Background: Collaboration between therapists and parents of children with developmental disabilities is a key element of family-centred care. In practice, collaboration appears to be challenging for both parents and therapists. This systematic review aims to make explicit how therapists can optimise their collaboration with parents of young children with developmental disabilities, according to the perspectives of parents and therapists.
Methods: A systematic review was conducted using the following databases: Medline (PubMed), CINAHL (OVID) and PsychINFO (OVID). Those papers were selected, which focused on collaboration using a two-way interaction between therapists and parents, exploring the perspectives of therapists and/or parents of children between 2 and 6 years. Papers needed to be published in English or Dutch between 1998 and July 2021. Included papers were synthesised using a qualitative analysis approach by two researchers independently. Results sections were analysed line-by-line, and codes were formulated and discussed by all authors. Codes were aggregated, resulting in a synthesis of specific collaboration strategies in combined strategy clusters.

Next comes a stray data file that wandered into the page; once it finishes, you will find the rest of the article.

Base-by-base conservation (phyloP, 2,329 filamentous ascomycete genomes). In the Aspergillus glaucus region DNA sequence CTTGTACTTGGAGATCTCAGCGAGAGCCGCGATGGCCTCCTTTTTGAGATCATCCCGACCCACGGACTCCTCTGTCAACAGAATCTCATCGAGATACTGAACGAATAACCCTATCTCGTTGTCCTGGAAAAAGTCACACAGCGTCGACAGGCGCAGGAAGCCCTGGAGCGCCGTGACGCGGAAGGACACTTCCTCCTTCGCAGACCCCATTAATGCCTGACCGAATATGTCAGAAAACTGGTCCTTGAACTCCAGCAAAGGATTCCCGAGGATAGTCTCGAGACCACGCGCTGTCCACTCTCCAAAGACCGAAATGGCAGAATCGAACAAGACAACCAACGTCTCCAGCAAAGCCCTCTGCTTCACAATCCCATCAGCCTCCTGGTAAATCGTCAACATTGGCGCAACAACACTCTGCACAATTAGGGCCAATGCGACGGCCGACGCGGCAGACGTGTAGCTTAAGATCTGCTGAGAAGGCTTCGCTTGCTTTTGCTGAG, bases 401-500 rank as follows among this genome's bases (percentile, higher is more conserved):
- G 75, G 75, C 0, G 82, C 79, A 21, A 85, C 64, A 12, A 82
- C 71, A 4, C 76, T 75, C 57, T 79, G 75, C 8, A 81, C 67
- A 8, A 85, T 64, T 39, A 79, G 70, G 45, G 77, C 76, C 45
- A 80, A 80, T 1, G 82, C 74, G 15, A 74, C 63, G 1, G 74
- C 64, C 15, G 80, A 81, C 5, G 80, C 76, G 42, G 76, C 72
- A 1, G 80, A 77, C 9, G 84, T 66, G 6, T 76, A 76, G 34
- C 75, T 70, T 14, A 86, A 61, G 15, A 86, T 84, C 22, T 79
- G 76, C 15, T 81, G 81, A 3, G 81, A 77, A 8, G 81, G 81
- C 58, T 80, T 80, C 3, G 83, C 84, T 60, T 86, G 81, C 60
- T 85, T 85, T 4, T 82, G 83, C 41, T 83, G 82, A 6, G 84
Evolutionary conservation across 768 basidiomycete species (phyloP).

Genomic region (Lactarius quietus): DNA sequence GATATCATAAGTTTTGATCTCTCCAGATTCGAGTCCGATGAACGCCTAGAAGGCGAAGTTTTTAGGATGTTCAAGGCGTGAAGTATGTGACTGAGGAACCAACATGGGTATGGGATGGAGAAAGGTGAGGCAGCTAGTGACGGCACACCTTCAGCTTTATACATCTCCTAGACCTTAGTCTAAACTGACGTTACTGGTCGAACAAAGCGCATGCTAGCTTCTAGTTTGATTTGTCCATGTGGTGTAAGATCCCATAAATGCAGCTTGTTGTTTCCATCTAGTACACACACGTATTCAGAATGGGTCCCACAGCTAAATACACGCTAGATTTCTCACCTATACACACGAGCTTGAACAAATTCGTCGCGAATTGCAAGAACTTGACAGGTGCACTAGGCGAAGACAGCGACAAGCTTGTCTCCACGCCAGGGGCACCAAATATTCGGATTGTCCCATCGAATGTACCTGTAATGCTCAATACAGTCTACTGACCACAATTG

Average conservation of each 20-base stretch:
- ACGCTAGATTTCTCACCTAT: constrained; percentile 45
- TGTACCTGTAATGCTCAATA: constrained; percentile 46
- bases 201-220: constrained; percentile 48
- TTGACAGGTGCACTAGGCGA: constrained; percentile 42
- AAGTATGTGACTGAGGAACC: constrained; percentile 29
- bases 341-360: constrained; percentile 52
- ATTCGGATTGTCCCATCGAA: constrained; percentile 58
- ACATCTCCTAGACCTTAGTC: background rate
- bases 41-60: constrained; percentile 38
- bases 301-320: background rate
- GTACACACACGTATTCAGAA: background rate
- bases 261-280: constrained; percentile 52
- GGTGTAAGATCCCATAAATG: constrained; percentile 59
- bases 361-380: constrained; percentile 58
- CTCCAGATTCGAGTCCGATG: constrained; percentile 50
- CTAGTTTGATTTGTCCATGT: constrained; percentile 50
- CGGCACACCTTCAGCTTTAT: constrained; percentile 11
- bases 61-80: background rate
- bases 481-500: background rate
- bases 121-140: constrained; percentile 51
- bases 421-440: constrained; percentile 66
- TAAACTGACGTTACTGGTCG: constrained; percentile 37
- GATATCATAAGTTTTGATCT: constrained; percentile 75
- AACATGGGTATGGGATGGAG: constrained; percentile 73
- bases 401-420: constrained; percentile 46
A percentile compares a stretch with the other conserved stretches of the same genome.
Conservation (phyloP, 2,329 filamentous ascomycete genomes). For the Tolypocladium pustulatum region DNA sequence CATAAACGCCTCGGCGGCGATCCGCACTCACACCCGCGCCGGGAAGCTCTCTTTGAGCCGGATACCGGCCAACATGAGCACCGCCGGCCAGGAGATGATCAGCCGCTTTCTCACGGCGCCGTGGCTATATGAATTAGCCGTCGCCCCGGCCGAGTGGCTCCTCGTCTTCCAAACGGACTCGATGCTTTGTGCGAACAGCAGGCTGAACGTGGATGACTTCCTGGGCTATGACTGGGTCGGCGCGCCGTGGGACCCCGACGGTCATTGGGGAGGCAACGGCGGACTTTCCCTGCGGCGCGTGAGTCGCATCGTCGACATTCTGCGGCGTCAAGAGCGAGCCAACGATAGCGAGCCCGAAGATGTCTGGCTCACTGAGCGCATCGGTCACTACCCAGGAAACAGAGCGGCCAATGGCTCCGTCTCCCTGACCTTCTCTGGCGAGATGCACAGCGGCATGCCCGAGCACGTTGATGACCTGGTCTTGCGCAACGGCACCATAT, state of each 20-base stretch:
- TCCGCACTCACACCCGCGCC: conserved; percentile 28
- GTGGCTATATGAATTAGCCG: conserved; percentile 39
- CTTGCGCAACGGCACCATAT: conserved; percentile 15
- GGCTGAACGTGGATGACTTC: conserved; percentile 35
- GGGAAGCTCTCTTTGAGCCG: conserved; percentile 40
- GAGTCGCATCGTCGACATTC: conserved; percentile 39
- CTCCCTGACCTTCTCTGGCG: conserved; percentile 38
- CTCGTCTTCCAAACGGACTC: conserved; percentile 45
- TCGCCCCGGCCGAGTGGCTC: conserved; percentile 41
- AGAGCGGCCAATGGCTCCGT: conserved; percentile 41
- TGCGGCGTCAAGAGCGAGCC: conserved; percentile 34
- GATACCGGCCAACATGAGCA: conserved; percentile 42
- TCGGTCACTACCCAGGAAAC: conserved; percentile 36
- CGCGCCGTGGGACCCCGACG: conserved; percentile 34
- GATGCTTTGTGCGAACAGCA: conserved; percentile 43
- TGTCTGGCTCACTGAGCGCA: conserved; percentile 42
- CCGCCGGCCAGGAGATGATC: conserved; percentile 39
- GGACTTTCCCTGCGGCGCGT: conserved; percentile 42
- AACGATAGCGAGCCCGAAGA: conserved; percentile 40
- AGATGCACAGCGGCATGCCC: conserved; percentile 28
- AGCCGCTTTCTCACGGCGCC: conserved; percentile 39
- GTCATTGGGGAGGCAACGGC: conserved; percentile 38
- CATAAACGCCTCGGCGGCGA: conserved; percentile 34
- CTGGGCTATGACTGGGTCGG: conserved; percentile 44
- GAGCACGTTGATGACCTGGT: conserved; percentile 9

Results: The search generated 3439 records. In total, 24 papers were selected. Data synthesis resulted in an overview of specific strategies organised into five clusters: (1) continuously invest time in your collaboration with parents, (2) be aware of your important role in the collaboration with parents, (3) tailor your approach, (4) get to know the family and (5) empower parents to become a collaborative partner.
Conclusions: This systematic review resulted in an overview of concrete strategies for therapists to use in their collaboration with parents of children with developmental disabilities. The strategies formulated enable therapists to consciously decide how to optimise their collaboration with each individual parent. Making these strategies explicit facilitates change of practice from therapist-led and child-centred towards family-centred care.